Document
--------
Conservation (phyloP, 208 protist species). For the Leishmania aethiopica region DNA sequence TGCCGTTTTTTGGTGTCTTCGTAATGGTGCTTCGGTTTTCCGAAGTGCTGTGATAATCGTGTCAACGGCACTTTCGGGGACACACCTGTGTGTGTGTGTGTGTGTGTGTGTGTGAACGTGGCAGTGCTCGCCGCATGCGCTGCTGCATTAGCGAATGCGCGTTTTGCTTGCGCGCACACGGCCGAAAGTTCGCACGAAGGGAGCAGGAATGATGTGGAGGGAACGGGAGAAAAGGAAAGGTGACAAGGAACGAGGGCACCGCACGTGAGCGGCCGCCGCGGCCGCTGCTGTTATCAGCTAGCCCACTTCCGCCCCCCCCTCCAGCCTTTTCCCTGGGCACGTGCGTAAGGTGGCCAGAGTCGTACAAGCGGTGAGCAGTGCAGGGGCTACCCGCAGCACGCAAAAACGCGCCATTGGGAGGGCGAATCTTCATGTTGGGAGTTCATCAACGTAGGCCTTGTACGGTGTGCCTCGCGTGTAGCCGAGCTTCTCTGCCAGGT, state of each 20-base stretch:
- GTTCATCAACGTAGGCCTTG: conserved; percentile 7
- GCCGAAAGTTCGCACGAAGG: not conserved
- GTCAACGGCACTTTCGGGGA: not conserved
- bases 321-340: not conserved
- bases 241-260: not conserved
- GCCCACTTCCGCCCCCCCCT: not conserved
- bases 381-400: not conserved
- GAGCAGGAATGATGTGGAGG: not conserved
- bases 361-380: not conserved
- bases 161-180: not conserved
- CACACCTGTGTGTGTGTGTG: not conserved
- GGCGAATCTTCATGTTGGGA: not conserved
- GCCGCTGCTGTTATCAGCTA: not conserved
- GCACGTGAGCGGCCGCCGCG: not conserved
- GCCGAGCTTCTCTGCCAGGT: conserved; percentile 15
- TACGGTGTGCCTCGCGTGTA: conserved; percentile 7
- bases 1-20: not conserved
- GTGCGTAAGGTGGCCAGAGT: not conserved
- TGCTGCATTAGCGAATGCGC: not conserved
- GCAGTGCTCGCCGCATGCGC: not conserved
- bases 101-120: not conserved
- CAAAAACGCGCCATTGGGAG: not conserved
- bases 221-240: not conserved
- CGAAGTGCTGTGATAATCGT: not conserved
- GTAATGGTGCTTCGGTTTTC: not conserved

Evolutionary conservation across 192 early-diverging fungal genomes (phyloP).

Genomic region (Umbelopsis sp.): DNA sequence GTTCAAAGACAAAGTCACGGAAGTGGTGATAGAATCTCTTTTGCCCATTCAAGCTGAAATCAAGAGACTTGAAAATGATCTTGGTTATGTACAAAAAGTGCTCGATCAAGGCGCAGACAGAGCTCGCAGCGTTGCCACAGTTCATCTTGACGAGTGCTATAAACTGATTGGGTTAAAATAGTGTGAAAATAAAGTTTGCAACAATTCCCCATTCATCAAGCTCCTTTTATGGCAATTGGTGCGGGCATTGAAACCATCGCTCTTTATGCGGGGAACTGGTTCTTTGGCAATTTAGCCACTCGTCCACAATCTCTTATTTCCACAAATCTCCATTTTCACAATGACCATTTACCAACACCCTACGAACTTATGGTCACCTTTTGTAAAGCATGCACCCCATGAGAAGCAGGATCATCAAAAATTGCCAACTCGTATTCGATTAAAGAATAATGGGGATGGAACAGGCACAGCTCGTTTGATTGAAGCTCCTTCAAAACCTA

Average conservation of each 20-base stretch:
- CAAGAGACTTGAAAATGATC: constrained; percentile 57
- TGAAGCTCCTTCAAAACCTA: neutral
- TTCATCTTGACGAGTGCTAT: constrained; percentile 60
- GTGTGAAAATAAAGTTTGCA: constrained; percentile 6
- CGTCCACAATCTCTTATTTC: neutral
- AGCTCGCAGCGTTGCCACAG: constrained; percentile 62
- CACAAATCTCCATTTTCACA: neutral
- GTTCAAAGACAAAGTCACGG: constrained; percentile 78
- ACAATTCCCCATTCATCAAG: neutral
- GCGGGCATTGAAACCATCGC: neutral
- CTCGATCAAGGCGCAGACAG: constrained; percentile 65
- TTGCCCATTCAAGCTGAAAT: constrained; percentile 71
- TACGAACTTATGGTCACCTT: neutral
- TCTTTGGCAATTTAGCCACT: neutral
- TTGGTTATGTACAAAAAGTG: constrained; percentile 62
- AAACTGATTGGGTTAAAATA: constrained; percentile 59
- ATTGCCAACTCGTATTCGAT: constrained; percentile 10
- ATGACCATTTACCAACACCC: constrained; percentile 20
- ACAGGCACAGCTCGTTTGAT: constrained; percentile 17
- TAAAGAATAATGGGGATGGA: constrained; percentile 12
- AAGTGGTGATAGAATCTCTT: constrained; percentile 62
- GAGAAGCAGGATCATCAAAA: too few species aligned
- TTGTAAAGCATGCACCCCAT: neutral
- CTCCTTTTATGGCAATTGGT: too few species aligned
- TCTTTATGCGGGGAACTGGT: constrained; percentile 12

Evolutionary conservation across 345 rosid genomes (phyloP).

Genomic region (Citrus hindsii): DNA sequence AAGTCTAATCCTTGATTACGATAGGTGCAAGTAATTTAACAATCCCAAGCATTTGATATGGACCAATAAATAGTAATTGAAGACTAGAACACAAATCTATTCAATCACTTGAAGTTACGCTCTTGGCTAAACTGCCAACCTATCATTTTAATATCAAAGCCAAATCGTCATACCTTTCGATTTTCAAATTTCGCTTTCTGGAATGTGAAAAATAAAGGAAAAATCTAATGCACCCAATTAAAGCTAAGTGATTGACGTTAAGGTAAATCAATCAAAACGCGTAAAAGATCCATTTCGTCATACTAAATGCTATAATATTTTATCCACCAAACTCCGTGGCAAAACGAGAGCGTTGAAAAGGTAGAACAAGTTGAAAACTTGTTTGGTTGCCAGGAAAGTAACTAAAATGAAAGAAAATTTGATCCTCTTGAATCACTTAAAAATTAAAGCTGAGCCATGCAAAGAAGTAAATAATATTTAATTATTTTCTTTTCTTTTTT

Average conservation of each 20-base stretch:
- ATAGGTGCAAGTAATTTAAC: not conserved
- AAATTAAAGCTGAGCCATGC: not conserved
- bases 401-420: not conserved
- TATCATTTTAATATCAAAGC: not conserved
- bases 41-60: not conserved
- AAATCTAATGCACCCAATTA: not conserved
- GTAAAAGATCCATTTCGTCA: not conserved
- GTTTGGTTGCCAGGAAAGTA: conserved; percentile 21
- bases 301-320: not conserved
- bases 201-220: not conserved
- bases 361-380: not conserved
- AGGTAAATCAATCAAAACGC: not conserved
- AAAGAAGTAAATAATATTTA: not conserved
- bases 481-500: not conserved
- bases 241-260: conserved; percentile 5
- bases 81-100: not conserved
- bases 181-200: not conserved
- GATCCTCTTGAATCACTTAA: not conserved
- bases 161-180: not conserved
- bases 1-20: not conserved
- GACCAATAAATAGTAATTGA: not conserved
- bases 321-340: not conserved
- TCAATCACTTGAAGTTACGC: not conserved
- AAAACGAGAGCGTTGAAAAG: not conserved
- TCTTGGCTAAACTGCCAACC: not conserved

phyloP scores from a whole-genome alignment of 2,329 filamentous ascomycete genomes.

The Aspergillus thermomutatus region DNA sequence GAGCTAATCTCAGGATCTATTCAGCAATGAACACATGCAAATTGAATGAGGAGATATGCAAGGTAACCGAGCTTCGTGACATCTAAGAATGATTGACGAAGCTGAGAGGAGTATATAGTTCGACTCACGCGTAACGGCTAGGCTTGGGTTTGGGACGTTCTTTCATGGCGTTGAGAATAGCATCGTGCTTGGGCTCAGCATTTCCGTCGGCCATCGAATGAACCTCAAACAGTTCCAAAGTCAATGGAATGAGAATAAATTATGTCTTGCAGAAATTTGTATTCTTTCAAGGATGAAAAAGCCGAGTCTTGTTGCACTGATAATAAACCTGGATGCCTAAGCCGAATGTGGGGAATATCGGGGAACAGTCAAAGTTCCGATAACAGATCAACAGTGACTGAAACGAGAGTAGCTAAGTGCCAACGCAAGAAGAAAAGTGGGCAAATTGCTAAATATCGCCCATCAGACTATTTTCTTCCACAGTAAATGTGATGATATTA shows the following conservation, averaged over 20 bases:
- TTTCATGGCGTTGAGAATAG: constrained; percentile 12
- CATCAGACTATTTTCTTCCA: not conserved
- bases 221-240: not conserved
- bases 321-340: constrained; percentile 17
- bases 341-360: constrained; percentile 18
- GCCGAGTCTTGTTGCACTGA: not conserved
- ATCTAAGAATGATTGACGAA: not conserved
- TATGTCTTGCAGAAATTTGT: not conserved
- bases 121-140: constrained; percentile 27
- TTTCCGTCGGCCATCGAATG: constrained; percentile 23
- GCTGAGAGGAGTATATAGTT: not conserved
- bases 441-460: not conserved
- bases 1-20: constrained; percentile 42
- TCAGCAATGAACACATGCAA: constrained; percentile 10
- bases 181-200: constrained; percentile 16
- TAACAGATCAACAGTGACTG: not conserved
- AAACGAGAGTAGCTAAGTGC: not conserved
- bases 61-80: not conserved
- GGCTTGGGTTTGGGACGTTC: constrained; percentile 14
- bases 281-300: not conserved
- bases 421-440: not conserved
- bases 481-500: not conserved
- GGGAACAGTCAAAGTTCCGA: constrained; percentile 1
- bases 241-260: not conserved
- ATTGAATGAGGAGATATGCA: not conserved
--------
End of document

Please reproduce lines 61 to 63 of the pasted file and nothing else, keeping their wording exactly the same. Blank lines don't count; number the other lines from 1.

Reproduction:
- TATCATTTTAATATCAAAGC: not conserved
- bases 41-60: not conserved
- AAATCTAATGCACCCAATTA: not conserved